Unwinding at the end of the day with a smoke on the balcony at sunset will no longer be an option for hundreds of Tucson renters.
A large apartment management company is embracing a growing trend of making complexes smoke-free.
Scotia Group Management has 35 complexes in the Tucson area and has started the transition.
Notice recently went out to tenants of five of its local complexes that the properties will adopt no-smoking policies in the coming year, said Kim Pacheco, director of multifamily operations for Scotia Group.
The early notice is to help any tenant who is a smoker either quit, comply with the new regulations or move to another complex.
The smoking ban applies to cigarettes, cigars and pipes.
The use of electronic cigarettes is still being studied, Pacheco said.
“We’re addressing things that bother other people,” she said. “You can’t smoke medical marijuana but if you cook with it, it’s fine.”
Reaction has been mostly positive.
“We have one couple who said they would move out and we expected that,” Pacheco said. “Our goal is to keep residents happy and we get a lot of complaints about secondhand smoke.”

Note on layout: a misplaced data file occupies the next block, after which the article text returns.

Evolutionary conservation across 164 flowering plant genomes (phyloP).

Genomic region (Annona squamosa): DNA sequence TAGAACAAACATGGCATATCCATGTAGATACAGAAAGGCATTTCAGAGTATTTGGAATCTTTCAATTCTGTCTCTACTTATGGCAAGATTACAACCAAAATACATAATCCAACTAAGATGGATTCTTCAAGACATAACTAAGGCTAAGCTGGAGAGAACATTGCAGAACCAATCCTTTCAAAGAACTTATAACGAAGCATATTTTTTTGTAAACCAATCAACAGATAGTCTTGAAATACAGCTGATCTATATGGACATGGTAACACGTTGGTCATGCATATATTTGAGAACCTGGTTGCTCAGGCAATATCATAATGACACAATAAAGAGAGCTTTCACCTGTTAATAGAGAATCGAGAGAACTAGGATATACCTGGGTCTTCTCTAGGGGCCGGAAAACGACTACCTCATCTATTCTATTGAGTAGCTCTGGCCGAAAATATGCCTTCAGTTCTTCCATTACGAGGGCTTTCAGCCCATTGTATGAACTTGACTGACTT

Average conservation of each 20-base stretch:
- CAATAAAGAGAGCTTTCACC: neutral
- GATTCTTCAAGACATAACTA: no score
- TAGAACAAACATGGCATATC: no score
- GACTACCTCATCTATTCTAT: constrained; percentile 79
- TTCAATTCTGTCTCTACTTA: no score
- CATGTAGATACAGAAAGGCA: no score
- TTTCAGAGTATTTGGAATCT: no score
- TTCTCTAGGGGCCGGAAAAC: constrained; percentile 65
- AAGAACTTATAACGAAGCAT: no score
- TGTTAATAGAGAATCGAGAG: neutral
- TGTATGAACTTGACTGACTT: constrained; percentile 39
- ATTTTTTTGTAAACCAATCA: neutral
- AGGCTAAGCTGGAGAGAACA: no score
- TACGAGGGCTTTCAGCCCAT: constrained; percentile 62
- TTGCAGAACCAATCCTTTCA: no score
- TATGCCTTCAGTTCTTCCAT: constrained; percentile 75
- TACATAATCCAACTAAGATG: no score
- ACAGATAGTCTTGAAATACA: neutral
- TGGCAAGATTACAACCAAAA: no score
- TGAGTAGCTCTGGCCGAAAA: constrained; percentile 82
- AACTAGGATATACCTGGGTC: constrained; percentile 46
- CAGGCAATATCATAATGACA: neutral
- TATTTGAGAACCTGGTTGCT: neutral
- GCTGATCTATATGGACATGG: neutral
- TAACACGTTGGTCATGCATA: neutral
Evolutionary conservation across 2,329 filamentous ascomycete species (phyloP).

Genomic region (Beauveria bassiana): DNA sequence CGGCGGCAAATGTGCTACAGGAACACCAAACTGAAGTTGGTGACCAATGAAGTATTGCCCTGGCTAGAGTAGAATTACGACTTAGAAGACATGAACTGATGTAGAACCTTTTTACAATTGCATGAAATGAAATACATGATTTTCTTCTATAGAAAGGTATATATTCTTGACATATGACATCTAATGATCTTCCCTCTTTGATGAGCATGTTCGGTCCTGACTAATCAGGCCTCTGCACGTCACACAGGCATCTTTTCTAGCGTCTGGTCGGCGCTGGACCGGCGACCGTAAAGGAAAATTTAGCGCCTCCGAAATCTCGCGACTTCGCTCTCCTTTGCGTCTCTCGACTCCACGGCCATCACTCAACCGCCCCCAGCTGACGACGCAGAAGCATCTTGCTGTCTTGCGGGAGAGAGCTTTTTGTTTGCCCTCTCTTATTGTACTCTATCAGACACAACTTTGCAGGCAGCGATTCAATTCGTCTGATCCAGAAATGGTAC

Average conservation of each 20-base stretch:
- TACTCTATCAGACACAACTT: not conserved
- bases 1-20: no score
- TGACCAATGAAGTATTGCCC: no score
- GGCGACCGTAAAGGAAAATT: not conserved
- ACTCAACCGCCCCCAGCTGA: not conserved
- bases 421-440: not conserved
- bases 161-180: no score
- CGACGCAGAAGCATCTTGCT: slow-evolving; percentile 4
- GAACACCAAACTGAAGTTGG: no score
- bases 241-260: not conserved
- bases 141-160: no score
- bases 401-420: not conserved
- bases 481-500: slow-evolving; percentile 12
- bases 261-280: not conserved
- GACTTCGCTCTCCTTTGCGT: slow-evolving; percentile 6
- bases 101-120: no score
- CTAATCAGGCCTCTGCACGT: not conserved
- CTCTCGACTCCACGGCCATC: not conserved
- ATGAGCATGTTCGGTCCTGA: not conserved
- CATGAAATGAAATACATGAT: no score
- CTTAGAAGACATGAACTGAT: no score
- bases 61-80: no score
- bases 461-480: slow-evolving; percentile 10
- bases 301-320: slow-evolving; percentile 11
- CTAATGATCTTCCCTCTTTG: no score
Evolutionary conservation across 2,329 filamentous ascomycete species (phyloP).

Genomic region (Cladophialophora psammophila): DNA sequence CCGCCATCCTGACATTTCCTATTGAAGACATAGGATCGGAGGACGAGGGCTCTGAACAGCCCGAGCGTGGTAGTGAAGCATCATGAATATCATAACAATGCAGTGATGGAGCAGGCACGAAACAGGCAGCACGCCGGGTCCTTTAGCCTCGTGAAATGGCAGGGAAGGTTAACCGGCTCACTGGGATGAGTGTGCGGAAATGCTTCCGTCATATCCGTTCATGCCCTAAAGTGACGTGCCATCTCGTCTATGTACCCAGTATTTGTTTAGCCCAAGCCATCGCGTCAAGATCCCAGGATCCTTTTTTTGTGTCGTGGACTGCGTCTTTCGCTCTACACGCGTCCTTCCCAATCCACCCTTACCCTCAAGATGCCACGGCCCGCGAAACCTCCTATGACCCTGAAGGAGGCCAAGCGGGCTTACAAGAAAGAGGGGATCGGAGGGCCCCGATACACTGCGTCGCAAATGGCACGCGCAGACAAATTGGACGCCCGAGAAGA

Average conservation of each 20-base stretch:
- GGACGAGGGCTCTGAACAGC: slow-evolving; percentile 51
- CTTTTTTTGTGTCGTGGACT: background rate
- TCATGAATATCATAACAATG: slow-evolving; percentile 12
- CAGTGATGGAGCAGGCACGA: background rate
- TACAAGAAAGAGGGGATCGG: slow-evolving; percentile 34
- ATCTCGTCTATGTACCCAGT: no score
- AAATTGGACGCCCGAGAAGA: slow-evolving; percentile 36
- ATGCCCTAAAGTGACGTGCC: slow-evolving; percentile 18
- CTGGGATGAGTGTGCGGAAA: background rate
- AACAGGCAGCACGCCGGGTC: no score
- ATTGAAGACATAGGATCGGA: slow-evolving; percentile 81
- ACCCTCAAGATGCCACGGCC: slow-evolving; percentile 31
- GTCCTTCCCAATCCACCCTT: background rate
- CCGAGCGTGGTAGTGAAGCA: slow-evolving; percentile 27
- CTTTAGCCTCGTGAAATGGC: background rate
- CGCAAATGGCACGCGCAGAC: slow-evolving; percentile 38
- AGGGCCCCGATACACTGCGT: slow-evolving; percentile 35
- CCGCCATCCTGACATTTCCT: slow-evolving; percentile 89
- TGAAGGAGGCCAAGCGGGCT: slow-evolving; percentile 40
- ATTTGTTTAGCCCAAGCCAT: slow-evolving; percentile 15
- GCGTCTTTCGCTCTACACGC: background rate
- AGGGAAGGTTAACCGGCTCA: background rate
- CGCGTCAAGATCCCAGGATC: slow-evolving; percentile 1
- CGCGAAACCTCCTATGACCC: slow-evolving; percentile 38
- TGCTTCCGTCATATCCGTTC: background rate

The Scotia Group is working with Arizona Smoke-Free Living on the transition.
For now, Scotia has opted for “silver” status under that program, which means no smoking in units or common areas, but there will be designated smoking areas set away from residents.
A gold status means complete banning of smoking anywhere on the property, including electronic cigarettes.
Aside from the health benefits, the move to smoke-free units also reduces the cost of turning over an apartment when a smoker moves out, Pacheco said. The Scotia Group units are the latest in the Tucson area to adopt the policy.
A handful of other Tucson-area complexes have transitioned to nonsmoking status, and a few new complexes opened for business without ever allowing smoking.
Earlier this year, developer MC Companies opened The Place at Riverwalk at East River and North Craycroft roads that has a nonsmoking policy and on-site health and fitness programs.
Last year a smoke-free policy for all public housing went into effect in Tucson, at the direction of the U.S. Department of Housing and Urban Development.
It applies to housing subsidized by public funds for low-income residents.
There are no recognized “smokers’ rights” so landlords are within their right to impose bans.
According to the National Fire Protection Association, the majority of home fires caused by smoking originate in the bedroom, followed by exterior balconies and living rooms.
The literature for the state smoke-free initiative says 75% of renters would choose a complex that bans smoking and 40% of those would be willing to pay a little extra for that perk, noting that up to 65% of air in apartment buildings is shared.
The state offers landlords signage to inform tenants of the designation and of referals to smoking cessation programs upon request.
Visit Azsmokefreeliving.org to learn more about the initiative.